Commission aiming at comprehensive agreement for Greece’s exit from the ESM programme

The European Commission is aiming for a comprehensive agreement on Greece’s successful exit from the ESM programme by the Eurogroup on 21 June, as European Commissioner for Economic and Financial Affairs Pierre Moscovici noted in statements on Monday. This agreement is to include debt relief, Greece’s growth strategy and post-memorandum surveillance.

The Commission considers that Greece is on the right track to successfully exit the ESM program in August, but has also pointed to some risks: those linked to external factors (eg nervousness in markets, geopolitical developments, etc.), the results of the stress tests for Greek banks to be announced on May 5 and whether the country succeeds in implementing all 88 prior actions required to complete the fourth programme review.

In particular, with regard to the fourth and final review of the programme, EU officials have noted four ‘thorny’ issues:

* Firstly, the fiscal measures that have been legislated in advance for 2019-2020. The institutions must re-examine the pension cuts, lower tax-free allowance threshold and envisaged ‘positive’ measures in light of the final figures for Greece’s growth and its primary surplus in 2017, to be announced at the end of April.

* Secondly, the real estate prices used in the ENFIA system for calculating property taxes – a “politically sensitive” issue for the government and one that is “technically complicated”, according to Brussels.

* Third, the energy market and privatisations.

* Fourth, the appointment of governors in the public sector.

It is noted that the latest estimate is linked to a significant loan tranche of 11.7 billion euros, which must be disbursed before the programme expires on 20 August 2018. This means that the fourth review should be wrapped up by the end of May in order for the loan tranche to be disbursed by July, as national parliaments will be closed in August.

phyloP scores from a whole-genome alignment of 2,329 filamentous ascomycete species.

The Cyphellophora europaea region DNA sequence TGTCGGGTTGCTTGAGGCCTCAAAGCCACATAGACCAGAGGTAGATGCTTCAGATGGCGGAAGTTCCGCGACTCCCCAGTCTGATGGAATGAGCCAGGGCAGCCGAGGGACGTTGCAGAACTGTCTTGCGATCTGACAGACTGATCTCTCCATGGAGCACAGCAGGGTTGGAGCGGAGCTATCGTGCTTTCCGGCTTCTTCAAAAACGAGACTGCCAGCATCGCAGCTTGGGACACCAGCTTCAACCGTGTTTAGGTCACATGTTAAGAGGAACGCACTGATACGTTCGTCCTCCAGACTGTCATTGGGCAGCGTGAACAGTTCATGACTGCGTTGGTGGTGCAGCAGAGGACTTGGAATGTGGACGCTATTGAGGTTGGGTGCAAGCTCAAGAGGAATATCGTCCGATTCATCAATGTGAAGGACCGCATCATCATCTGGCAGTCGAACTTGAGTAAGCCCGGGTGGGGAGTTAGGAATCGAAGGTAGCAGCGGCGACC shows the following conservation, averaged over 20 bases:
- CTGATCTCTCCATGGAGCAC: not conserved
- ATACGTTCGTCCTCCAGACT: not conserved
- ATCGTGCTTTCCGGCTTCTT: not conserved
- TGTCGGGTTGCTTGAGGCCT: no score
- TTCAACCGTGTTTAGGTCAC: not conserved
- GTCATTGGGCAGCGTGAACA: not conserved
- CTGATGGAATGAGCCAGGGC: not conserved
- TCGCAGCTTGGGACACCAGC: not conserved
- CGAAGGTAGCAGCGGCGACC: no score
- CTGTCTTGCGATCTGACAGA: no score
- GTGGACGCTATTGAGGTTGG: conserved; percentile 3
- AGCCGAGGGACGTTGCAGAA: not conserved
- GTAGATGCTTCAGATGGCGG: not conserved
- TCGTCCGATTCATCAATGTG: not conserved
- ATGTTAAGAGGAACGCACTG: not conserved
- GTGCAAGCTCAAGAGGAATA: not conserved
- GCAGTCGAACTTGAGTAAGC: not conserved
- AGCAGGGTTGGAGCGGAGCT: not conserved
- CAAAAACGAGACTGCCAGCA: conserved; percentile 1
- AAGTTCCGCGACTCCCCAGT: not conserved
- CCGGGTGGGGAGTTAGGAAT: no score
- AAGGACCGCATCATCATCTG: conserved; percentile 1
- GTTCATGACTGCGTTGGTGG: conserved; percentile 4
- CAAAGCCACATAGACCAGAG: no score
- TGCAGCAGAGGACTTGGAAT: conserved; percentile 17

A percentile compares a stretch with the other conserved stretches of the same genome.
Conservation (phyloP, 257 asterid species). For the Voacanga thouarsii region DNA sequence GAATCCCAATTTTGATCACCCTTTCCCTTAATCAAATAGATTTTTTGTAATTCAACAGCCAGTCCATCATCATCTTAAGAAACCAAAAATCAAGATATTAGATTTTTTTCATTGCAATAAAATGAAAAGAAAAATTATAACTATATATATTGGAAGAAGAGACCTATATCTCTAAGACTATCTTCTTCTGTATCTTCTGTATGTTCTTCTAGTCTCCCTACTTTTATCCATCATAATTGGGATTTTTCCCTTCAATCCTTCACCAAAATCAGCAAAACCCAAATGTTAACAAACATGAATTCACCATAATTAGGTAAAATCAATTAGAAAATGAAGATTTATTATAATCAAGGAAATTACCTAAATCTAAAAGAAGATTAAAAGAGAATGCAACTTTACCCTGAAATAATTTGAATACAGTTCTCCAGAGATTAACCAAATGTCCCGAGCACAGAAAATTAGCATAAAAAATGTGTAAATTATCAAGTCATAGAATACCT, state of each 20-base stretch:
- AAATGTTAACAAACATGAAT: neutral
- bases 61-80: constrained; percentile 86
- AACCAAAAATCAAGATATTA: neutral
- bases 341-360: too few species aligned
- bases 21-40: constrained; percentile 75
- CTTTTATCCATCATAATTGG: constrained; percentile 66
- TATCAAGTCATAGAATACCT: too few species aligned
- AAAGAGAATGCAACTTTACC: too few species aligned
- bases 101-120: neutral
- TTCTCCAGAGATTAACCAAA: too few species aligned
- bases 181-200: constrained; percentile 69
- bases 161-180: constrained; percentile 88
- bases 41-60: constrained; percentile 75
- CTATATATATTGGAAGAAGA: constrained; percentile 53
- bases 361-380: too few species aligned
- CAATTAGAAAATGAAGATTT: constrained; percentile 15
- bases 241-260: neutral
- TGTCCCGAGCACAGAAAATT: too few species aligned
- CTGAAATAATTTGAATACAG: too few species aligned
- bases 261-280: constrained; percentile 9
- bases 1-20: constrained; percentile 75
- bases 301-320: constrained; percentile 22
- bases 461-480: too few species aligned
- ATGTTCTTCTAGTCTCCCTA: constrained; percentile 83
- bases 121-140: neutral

Regarding the post-programme period, as the Greek government does not want a precautionary credit line, Brussels is looking for ways to continue the reforms over the next 3-5 years in Greece, as well as overseeing the policies being implemented.

For a “smooth” and “sustainable” exit from the programme, Brussels places great emphasis on the creation of a cash buffer of about 16-20 billion euros by August, with which the country is expected to be able to meet its debt obligations until the beginning of 2020.

With regard to debt relief, some of the measures will be linked to the implementation of reforms that Greece has agreed to carry out in the coming years. The proposals under negotiation include the following:

* First, the mechanism linking debt repayment with growth.

* Secondly, a package of medium-term measures, such as extending the repayment time of loans.

* Thirdly, the use of part of the available funds from the ESM program, amounting to 27 billion euros, for the purchase of IMF loans.

* Fourth, the return of central banks’ profits from Greek bonds (SMPs) estimated at around 4-5 billion euros.

Moreover, with regard to the overall growth strategy that Greek Finance Minister Euclid Tsakalotos will have to present by Easter, the European Commission stressed the need for the Greek government to have “absolute ownership” of the measures. This strategy should include, among others, reforms to attract investments in Greece, modernising public administration, a “growth-friendly” tax system, and the reduction of non-performing loans.

Lastly, the three issues that will be included in the overall agreement on Greece’s exit from the programme (post-programme framework, debt relief and growth strategy) will be discussed for the first time at a political level at the informal Eurogroup to be held in Sofia on April 27.